For married couples, second-to-die life insurance can be an important problem-solving tool when it comes to estate planning. Also known as survivorship life or joint life insurance, this insurance covers two people, providing benefits to the beneficiaries only after the survivor of the two insureds dies. Parents who take out this type of insurance are usually thinking of their children, Investopedia observes.
Second-to-die insurance helps pay estate taxes
Our current tax laws enable married couples to delay federal estate taxes until both spouses pass away. However, once the second parent dies, the estate of the second spouse to die is responsible for the tax before family members receive an inheritance. The proceeds of a survivorship life policy can be used to pay taxes and estate settlement costs.
Second-to-die insurance helps heirs build estates of their own
The death benefit ensures that beneficiaries receive cash, even if they’ve been unable to accumulate assets on their own.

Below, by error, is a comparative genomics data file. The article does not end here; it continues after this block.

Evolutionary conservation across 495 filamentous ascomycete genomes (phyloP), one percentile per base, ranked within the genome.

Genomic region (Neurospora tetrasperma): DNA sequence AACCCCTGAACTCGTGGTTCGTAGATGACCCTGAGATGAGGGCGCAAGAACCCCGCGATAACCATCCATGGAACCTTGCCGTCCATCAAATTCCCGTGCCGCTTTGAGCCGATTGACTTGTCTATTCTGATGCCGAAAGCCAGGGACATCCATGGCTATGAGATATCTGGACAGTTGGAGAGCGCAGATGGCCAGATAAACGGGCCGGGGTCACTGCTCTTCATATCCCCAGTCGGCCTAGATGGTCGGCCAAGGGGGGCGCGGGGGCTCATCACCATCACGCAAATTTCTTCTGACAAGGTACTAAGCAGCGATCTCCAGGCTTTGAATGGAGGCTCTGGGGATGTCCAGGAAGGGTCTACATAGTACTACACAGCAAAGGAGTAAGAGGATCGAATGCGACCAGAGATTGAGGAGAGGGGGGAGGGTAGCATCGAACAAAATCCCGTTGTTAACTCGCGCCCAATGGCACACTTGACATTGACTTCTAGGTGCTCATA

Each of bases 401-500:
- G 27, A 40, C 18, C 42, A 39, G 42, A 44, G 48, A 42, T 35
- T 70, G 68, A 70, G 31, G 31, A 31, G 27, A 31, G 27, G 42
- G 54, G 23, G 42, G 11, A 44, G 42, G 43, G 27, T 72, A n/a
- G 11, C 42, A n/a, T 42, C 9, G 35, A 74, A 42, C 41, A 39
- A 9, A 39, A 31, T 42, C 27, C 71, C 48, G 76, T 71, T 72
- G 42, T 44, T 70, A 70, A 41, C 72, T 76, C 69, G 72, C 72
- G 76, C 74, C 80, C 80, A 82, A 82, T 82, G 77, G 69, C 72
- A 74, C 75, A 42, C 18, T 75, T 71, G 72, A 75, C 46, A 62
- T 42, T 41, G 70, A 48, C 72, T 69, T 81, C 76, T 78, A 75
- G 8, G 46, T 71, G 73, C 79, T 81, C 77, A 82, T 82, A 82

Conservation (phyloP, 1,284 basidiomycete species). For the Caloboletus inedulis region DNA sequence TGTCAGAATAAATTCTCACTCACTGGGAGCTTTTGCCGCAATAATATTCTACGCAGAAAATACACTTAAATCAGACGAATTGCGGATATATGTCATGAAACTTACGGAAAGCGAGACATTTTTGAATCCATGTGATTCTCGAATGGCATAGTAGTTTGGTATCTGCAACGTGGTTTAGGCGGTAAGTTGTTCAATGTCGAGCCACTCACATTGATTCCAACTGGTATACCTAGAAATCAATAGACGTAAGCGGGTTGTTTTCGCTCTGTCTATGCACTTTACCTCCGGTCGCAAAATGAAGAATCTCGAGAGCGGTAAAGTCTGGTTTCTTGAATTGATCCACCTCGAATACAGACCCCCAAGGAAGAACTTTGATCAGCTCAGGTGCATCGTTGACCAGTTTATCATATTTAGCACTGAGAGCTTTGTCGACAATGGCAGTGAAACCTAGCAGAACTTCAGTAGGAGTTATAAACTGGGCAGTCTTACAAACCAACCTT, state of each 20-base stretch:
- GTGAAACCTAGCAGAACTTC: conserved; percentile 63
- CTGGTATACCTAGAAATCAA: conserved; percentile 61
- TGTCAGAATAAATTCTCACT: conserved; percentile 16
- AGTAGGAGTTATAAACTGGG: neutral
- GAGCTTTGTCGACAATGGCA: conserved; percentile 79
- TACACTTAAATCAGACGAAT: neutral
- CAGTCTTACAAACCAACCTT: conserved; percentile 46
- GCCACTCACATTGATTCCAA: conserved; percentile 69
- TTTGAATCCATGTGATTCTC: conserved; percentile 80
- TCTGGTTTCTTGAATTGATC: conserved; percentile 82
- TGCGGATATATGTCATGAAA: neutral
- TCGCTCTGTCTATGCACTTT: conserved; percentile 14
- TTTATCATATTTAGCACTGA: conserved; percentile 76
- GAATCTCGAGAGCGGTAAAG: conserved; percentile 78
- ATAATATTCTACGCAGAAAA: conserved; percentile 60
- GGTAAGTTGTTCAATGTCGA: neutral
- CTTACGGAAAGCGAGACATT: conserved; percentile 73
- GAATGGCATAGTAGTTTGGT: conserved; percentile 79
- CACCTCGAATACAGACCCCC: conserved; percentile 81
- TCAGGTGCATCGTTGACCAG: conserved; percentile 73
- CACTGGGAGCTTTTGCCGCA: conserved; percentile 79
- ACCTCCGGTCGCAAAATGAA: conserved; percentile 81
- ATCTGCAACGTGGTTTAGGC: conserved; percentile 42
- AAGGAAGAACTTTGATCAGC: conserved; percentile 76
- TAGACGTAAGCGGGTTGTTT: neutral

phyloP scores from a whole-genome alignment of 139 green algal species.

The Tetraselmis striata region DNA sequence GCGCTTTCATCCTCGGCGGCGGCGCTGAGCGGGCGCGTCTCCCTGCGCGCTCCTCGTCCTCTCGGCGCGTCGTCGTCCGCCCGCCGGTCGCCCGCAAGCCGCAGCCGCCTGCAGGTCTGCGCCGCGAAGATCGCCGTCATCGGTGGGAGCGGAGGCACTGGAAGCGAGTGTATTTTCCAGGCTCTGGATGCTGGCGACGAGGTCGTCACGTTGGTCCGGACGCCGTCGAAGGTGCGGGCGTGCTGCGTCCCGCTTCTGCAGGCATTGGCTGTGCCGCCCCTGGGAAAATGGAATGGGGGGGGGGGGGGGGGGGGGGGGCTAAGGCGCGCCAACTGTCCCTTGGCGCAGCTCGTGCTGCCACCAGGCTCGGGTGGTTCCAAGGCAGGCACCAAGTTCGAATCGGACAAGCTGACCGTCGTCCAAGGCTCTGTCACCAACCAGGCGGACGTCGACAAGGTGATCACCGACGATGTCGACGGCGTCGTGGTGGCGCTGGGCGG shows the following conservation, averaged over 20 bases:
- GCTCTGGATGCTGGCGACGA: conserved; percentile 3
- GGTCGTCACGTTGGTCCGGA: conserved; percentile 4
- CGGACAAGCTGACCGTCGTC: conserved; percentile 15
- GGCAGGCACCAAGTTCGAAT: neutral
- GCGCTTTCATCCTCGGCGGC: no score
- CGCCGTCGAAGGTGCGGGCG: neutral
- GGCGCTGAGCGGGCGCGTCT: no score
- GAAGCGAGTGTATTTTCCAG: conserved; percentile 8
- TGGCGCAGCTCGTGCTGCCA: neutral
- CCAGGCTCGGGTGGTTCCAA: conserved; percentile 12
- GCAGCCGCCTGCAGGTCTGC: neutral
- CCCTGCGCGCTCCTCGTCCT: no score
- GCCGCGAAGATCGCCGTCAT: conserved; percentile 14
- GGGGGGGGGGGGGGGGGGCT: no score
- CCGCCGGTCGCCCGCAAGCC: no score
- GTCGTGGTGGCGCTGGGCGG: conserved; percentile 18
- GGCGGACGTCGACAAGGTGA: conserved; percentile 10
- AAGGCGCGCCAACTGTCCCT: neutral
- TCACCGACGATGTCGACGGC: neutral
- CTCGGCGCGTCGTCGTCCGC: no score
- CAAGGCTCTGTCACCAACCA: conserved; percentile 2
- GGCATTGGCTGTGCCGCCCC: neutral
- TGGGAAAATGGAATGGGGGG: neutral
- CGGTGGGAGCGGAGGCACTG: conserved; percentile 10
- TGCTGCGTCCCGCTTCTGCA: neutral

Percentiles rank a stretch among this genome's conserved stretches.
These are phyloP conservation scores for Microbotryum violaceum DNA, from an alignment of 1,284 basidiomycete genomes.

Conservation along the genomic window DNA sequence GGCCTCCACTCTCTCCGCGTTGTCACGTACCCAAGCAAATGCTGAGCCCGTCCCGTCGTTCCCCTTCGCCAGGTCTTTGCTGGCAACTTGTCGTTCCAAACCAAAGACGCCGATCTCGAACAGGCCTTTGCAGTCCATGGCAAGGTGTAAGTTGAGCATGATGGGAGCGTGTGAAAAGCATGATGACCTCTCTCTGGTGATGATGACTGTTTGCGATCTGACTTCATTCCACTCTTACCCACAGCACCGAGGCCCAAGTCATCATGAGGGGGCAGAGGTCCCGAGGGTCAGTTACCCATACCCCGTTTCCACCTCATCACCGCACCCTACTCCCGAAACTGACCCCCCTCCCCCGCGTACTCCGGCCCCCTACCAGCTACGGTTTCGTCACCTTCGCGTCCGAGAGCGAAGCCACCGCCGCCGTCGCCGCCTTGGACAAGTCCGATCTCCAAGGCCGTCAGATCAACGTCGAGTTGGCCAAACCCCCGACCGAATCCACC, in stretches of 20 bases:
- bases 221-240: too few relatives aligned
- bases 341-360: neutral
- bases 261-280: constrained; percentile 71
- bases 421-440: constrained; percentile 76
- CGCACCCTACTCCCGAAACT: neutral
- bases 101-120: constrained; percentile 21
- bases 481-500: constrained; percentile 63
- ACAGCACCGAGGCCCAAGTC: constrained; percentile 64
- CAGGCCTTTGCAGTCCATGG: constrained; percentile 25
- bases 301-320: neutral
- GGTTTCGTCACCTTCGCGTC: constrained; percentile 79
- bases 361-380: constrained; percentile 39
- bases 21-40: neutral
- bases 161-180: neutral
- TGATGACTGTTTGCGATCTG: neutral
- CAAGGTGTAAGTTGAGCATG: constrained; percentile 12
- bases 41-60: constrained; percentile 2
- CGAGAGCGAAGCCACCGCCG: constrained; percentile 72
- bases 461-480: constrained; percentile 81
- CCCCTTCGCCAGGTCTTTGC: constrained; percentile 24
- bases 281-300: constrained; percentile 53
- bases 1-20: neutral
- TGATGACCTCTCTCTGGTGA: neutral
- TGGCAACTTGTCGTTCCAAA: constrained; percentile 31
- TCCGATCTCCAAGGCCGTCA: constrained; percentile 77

Second-to-die insurance preserves family assets, such as artwork and real estate, that might otherwise need to be sold to pay estate tax.
Second-to-die insurance is used to facilitate business transfers
At Geyer Law, where we help many business owners with their estate planning, we have used second-to-die life insurance with couples who have one child who is employed in the business and others who are not. While the ownership of the business is set to pass to the child who will continue to run it, the life insurance proceeds provide an inheritance to the children who are not involved in the business.
Practical advantages of second-to-die insurance
There are two very practical advantages to using second-to-die insurance: a) The premium is significantly less expensive compared to the cost of two separate policies. B) Qualifying for coverage is easier (even if one of the couple has significant health problems, as a couple they may qualify for survivorship coverage).
Second-to-die insurance is a valuable tool in a variety of estate planning situations.
– by Rebecca W. Geyer